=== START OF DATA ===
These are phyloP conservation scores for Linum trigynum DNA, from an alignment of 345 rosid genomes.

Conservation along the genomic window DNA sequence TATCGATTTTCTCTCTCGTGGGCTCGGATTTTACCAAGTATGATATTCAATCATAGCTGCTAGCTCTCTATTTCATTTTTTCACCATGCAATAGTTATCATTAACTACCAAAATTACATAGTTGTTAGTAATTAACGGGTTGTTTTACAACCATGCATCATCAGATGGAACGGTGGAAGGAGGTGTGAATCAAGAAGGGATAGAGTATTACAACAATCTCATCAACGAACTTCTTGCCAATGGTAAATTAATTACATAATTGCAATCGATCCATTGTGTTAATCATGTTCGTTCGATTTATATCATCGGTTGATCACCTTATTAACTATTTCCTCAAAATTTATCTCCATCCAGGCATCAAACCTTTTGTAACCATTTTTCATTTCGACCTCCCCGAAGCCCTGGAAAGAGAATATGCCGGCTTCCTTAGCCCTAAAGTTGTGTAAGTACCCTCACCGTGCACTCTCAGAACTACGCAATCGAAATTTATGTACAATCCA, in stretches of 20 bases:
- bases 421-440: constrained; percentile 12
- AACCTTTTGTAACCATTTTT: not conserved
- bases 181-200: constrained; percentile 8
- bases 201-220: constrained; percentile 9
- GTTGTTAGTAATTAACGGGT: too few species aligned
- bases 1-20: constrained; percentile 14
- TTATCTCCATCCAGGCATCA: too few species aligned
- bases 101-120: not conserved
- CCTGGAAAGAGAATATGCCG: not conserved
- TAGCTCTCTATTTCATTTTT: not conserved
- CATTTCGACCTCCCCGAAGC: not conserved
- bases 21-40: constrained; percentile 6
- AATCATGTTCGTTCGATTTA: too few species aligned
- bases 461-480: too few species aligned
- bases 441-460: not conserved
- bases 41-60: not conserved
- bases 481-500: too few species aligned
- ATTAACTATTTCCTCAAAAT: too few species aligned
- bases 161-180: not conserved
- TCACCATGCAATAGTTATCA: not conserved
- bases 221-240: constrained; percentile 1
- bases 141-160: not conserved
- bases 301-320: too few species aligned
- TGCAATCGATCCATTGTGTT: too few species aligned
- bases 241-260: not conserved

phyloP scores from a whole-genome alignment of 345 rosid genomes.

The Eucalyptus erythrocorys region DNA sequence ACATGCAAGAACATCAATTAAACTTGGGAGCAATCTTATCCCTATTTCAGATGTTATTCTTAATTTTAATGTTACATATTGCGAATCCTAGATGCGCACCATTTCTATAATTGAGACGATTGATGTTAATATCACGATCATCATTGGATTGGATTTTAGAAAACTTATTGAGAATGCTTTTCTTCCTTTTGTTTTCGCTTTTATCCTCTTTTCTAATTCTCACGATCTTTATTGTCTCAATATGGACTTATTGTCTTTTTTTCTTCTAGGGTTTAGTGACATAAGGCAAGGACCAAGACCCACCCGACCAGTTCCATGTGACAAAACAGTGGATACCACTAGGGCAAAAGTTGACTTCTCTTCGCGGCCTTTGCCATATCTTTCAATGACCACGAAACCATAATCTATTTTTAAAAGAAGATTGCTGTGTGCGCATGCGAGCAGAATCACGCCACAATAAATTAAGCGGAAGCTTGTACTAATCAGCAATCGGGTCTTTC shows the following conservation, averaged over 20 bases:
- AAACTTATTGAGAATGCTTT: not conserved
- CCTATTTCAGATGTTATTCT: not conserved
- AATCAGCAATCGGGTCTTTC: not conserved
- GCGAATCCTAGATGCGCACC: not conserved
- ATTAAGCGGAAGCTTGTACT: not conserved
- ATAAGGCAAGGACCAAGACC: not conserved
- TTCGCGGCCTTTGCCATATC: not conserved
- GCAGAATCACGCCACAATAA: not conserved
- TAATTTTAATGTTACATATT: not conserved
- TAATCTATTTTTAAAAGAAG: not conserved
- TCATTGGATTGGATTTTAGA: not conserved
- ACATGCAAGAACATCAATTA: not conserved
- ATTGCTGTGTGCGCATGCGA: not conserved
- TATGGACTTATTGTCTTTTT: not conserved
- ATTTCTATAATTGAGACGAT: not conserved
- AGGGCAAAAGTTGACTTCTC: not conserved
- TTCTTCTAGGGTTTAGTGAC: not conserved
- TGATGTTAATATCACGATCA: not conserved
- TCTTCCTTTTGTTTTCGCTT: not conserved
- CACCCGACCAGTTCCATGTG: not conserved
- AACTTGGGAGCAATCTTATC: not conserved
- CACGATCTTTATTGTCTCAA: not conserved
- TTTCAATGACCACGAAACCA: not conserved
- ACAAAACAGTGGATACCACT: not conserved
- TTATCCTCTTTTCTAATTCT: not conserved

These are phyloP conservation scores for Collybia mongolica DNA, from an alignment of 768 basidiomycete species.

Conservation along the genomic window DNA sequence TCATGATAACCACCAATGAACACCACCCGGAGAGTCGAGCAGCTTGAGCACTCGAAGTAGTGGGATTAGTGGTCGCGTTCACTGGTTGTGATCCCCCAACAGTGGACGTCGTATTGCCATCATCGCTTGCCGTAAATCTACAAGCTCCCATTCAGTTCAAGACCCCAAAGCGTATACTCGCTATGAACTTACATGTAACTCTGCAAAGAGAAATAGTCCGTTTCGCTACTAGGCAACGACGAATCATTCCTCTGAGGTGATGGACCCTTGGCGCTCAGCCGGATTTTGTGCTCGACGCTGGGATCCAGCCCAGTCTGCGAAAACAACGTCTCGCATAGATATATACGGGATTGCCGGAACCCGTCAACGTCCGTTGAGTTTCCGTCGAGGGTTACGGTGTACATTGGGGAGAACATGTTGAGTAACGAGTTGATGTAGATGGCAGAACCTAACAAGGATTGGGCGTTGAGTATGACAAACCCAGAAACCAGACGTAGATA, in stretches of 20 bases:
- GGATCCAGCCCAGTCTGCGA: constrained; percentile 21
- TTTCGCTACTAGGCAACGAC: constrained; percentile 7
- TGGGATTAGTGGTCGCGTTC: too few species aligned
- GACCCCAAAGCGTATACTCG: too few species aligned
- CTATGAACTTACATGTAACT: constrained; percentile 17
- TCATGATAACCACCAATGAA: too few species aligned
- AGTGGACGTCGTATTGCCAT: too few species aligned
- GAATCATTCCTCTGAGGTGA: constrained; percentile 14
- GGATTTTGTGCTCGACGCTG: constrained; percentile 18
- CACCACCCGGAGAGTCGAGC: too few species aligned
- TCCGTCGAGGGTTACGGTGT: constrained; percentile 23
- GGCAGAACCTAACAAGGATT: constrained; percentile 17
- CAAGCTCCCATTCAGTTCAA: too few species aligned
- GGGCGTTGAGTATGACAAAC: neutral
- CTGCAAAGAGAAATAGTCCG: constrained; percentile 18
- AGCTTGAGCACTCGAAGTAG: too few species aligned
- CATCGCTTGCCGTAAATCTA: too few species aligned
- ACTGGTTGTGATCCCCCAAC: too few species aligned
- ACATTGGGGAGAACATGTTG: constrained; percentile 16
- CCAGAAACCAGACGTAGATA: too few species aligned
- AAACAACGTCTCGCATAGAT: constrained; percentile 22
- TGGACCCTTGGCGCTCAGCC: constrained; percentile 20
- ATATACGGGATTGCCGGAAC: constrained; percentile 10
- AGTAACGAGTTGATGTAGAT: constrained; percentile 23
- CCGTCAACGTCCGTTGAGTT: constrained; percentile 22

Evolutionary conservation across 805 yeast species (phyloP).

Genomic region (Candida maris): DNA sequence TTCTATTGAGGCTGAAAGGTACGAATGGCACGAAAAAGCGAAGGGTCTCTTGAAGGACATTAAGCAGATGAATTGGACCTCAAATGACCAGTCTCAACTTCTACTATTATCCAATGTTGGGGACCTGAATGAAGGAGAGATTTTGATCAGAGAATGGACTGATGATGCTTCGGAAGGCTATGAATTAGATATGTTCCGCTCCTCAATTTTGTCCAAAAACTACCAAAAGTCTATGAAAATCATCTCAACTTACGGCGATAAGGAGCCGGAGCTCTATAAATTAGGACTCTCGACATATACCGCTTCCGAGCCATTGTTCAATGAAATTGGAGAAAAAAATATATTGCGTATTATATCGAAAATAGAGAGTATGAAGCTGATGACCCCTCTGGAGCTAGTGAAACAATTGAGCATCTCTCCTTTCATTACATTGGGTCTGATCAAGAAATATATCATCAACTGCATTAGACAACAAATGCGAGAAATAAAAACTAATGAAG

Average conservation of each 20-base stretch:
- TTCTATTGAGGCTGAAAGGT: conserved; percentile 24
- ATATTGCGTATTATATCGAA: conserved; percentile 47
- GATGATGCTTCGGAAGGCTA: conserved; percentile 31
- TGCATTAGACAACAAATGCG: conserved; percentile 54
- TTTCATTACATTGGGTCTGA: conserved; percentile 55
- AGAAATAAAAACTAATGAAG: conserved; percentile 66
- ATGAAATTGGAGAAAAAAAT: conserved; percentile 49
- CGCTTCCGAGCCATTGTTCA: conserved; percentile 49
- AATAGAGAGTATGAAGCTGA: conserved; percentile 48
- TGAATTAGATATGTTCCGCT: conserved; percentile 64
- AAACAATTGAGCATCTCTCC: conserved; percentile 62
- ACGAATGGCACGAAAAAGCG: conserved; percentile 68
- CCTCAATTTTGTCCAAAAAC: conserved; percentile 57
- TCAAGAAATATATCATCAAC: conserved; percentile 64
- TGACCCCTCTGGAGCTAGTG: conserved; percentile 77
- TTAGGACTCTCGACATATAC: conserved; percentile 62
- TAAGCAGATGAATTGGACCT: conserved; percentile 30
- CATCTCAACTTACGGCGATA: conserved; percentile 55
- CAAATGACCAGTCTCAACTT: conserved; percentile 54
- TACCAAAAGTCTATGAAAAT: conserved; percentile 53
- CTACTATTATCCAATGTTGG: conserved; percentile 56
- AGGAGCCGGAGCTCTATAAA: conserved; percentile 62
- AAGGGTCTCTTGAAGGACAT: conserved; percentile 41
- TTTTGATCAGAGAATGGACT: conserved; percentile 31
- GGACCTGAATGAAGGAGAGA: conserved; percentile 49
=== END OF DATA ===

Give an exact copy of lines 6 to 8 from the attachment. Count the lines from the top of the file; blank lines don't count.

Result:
- bases 201-220: constrained; percentile 9
- GTTGTTAGTAATTAACGGGT: too few species aligned
- bases 1-20: constrained; percentile 14